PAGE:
Where Are the Women? Maps to the Stars


“Strong female characters” doesn’t necessarily mean “good and noble,” as several complex but twisted women in this ensemble black comedy demonstrate.


Is there a female character with significant screen time who grows, changes, and/or learns something over the course of the story? (for an ensemble cast, or a film with a male protagonist) [why this matters]


Is there a female villain or antagonist? [why this matters]


Is there a female character with significant screen time who bares her breasts (but doesn’t appear fully nude)? [why this matters]


Is there a female character who is primarily defined by her emotional or biological relationship with a child or children? [why this matters]
Is a dead mother mentioned? [why this matters]


Is there anything either positive or negative in the film’s representation of women not already accounted for here? (points will vary)

The “dead mother” is actually a character here, and hence turns the trope on its head to include yet another actual female character in the mix.


IS THE FILM’S DIRECTOR FEMALE? No (does not impact scoring)

IS THE FILM’S SCREENWRITER FEMALE? No (does not impact scoring)

BOTTOM LINE: “Strong female characters” doesn’t necessarily mean “good and noble and wise,” as several complex but twisted women in this ensemble black comedy demonstrate.

Click here for the ongoing ranking of 2015’s films for female representation.

NOTE: This is not a “review” of Maps to the Stars! It is simply an examination of how well or how poorly it represents women. (A movie that represents women well can still be a terrible film; a movie that represents women poorly can still be a great film.) Read my review of Maps to the Stars.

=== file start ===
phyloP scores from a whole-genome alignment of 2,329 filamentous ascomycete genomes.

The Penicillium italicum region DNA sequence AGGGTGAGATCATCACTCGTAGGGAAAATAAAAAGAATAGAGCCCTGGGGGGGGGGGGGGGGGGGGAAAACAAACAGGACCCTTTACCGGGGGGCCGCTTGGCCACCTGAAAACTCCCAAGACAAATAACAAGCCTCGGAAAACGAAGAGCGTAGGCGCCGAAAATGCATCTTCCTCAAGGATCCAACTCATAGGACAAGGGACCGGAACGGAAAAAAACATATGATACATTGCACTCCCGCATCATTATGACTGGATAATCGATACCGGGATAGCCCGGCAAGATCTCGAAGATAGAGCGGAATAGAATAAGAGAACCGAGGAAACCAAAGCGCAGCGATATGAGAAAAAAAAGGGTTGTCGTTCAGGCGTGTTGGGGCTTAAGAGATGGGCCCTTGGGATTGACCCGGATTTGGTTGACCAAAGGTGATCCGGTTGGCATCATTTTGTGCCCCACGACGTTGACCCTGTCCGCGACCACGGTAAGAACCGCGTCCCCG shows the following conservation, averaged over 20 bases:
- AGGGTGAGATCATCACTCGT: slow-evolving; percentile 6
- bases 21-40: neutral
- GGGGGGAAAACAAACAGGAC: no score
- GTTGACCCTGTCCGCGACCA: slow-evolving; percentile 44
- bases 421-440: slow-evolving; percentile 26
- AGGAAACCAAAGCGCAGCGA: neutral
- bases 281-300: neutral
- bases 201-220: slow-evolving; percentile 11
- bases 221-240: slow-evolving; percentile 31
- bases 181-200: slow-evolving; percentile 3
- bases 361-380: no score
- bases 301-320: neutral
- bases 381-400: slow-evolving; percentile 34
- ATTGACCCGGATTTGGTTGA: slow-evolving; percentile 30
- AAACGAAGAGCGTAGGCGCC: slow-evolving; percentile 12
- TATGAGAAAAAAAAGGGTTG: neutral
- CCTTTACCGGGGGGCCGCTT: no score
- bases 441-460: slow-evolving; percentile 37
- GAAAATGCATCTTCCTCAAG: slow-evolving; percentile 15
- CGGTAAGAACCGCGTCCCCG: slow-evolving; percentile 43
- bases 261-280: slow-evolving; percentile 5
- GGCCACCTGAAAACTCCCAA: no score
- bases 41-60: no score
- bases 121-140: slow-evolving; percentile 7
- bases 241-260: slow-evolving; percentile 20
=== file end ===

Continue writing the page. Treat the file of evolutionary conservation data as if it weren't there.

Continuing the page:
See the full rating criteria. (Criteria that do not apply to this film have been deleted in this rating for maximum readability.)

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Tue, Feb 24, 2015 4:17am

Regarding the *male gaze* category, I’m not sure we saw the same version of this film, but in the one I saw, there was a threesome sex scene with Juliane Moore and another nude girl and a *fully nude man*…

MaryAnn Johanson
reply to  a
Tue, Feb 24, 2015 10:02pm

The women were nude but not graphically so. The man is fully nude… but that has nothing to do with the representation of *women* on film. Please see the full criteria linked in the post.

Mon, Mar 09, 2015 1:10pm

Definitely lots of well-developed female characters. Personally, I’d have given a point for the therapist, too, on the basis of

+1 Is there a female character with insignificant screen time in a position of authority? [why this matters]
+1 More than one? [why this matters]

Maybe an additional one for the agent, but I understand little about the authority level of an agent. A therapist, otoh, has a certain amount of authority, if only as a professional provider of health care.

MaryAnn Johanson
reply to  LaSargenta
Mon, Mar 09, 2015 1:29pm

Hmm. She didn’t strike me as particularly authoritative. Here, she seems more nurturing (and in a sense a replacement for his unnurturing mother).

reply to  MaryAnn Johanson
Mon, Mar 09, 2015 2:09pm

Oh, yes, there is the nurturing aspect. That can be inherent in the therapeutic process, especially when working with a child (which Bengie is, his therapist seems to be the only one who acknowledges that). But, I’d still consider her authoritative. In the later scene with his parents, she is laying down the ‘way it’s going to be’ with his parents; she also has the mantle of authority of her profession.